Dresden Files Cooperative Card Game Review
on Mar 15, 2017
The Dresden Files Cooperative Card Game is a slug of nostalgia right to the sternum. It transports me--âAperturum!â--back in time to when I started reading the Dresden Files novels, carrying a rising tide of emotions and memories. No, thatâs not a good thing.
The Dresden cast is all here, though you'll need the expansions for favorites like Thomas and Molly.
I can't be the only one who found the early Dresden Files books frequently insufferable. Chicagoâs only practicing wizard is a misogynistic, whiny dweeb, and the prose has all the finesse of a dump truck. Only Butcherâs mastery of broader plot hooks kept me reading until he and his characters matured a little. The Dresden Files card game perfectly replicates the frustrated potential of those early Dresden books. Mostly, it's sterile and calculating, until it gets melodramatic and maudlin. It's like a bad sex sceneâand Dresden's seen a few. Hell's bells, it's just bad storytelling.
So what's the scoop? Each book is represented by a special 13-card deck, 12 of which are shuffled and lined up in parallel rows. These are the Foes, Obstacles and Cases Harry & Co. need to tackle, plus a few Advantages they can grab along the way. What makes them unique? For the most part, nothing. Your average Foe is just a red-bordered picture and a number representing the hits you need to place to defeat it. Cases are identical, except theyâre green (like emeralds, not well-worn dollar bills) and require clues, not hits. How are clues and hits different? Obviously, clues are green.... Oh, you mean other than that? 'Fraid I can't help you there, Kemosabe. Yellow-bordered Obstacles create negative effects that persist until theyâre overcome, and purple-bordered Advantages provide a unique, you guessed it, advantage when removed from play. To win, players need to solve more Cases than there are Foes left standing, with each book featuring a different balance of card types.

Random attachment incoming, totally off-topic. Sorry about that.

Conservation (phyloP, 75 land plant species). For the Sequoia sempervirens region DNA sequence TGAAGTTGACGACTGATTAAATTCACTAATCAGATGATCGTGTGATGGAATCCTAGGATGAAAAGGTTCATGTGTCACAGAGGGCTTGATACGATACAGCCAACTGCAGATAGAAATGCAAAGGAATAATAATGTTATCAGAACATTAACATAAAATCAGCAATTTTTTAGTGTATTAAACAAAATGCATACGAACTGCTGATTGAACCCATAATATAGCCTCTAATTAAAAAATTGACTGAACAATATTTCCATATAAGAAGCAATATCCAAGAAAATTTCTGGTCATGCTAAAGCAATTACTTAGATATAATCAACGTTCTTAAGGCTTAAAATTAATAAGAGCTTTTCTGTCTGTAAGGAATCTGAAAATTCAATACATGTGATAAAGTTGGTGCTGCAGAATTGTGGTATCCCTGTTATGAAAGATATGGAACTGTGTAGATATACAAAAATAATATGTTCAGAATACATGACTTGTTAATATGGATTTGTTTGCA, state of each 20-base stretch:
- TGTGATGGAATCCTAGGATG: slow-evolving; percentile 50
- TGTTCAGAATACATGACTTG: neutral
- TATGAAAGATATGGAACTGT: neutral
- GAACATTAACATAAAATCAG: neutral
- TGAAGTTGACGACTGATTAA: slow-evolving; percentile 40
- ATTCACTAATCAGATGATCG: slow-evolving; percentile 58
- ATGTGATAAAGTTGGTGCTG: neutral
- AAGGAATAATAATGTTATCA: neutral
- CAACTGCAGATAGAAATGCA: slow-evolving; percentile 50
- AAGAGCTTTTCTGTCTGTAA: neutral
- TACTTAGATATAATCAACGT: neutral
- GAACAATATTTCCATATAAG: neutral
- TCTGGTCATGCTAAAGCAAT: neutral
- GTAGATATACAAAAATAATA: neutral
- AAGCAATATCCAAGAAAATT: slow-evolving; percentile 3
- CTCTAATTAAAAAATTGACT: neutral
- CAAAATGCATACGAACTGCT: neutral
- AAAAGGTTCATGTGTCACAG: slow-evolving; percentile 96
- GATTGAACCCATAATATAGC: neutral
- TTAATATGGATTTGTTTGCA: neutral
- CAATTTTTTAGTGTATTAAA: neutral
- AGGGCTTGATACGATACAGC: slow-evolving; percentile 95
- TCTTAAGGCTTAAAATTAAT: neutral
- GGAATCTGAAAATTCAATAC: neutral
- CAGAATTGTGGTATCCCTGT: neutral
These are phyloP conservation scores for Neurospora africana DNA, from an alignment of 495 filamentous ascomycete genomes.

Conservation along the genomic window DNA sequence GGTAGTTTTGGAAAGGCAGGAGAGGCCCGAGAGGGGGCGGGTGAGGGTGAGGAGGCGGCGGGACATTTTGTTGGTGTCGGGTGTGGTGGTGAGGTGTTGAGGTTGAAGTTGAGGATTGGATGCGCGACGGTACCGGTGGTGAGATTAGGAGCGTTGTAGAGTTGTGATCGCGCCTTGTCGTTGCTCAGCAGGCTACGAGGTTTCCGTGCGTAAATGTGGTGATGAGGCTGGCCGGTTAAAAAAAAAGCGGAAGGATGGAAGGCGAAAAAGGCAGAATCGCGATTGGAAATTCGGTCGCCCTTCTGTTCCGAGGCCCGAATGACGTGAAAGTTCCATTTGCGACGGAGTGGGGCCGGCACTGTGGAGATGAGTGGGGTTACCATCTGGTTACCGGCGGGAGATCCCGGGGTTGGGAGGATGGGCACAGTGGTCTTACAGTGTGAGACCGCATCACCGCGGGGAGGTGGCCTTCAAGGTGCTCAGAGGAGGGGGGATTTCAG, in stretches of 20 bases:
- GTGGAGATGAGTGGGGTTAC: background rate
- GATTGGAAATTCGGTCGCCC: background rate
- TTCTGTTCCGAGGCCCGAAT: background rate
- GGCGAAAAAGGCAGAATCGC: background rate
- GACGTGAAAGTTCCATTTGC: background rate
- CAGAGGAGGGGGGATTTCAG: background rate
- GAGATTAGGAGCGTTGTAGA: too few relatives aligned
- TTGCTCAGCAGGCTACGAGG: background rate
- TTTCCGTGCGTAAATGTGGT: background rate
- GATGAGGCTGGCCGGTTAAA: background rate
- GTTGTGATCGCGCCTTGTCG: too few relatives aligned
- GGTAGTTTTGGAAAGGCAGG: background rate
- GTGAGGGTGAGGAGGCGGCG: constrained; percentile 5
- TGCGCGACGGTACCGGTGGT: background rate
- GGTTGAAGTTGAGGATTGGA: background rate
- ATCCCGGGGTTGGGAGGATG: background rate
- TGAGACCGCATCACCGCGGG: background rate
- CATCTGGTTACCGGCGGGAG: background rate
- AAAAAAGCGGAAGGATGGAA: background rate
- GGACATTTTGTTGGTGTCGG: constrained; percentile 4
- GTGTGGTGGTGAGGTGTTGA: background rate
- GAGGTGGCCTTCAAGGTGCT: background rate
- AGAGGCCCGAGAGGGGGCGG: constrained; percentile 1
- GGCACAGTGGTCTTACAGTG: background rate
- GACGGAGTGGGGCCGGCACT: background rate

While most cards don't have unique art, the illustrations that are present are top of the line.
To match, hero cards also come in four types: green Investigate, red Attack, yellow Overcome, and purple Take Advantage cards. It isn't rocket surgery to figure out what these do. Again, these are mostly just pictures and numbers, with only a few cards per deck having any special ability text. Each player card only works against targets at a given Range, measured from left to right in each row. Maybe this represents how Harry can't go solving murders when there's a massive chlorofiend trying to murder him. When cards are removed from play, everything else shifts left, making previously untouchable foes and unsolveable cases accessible. Player cards also cost Fate to play, which can be regained only by discarding cards. Discarding for Fate also triggers your characterâs Talent, a special bonus that makes you you. Murphy and Susan can put out clues, the Alphas distribute hits, Michael gets a minor blessing to increase his Range, and Harry can loud-mouth Obstacles or Advantages right where you need them. Each character also gets a once-per-game Stunt that can be used instead of your normal turn.
It's surprisingly abstract for a Dresden game put out by an RPG company, a logical puzzle of the kind Waldo Butters would probably find fascinating. Abstract is fine; I donât need to know how massive my barbarianâs thews are to have a good time. Since players don't typically draw cards during the game, it creates a satisfying dilemma as players discuss how best to employ their limited resources to accomplish the impossible.
Just when things are going smoothly, Harry's legendary bad luck rears its head. Listening to his inner demon, someone decided what this tight, logical puzzle really needed was a buttload of dice. Several actions have a variable cost or effect, determined by rolling one or more Fate Dice, which have an equal chance of coming up neutral, +1 or -1. Predictably, this gets along with the rest of the game like a house on fire. It's the Showdown that really spoils things, though. If players canât win before they run out of cards or FP, the game goes into Showdown, when everybody gets one last chance to place clues and hits on partially completed cards. How do they do this? By rolling double fistfuls of Fate Dice! Even playing well, you're supposed to end up risking it all in the Showdown. The dice gods being fickle, you'll often die, like Harry, doing exactly the right thing.
More often than not, in the books, Harry's luck allowed him to survive the day, but I seem to recall he put more faith in his Dirty Harry than in some Hail Mary. Butcher's big action scenes were always his greatest asset, but contrasted with the calculating nature of this game, they're a liability.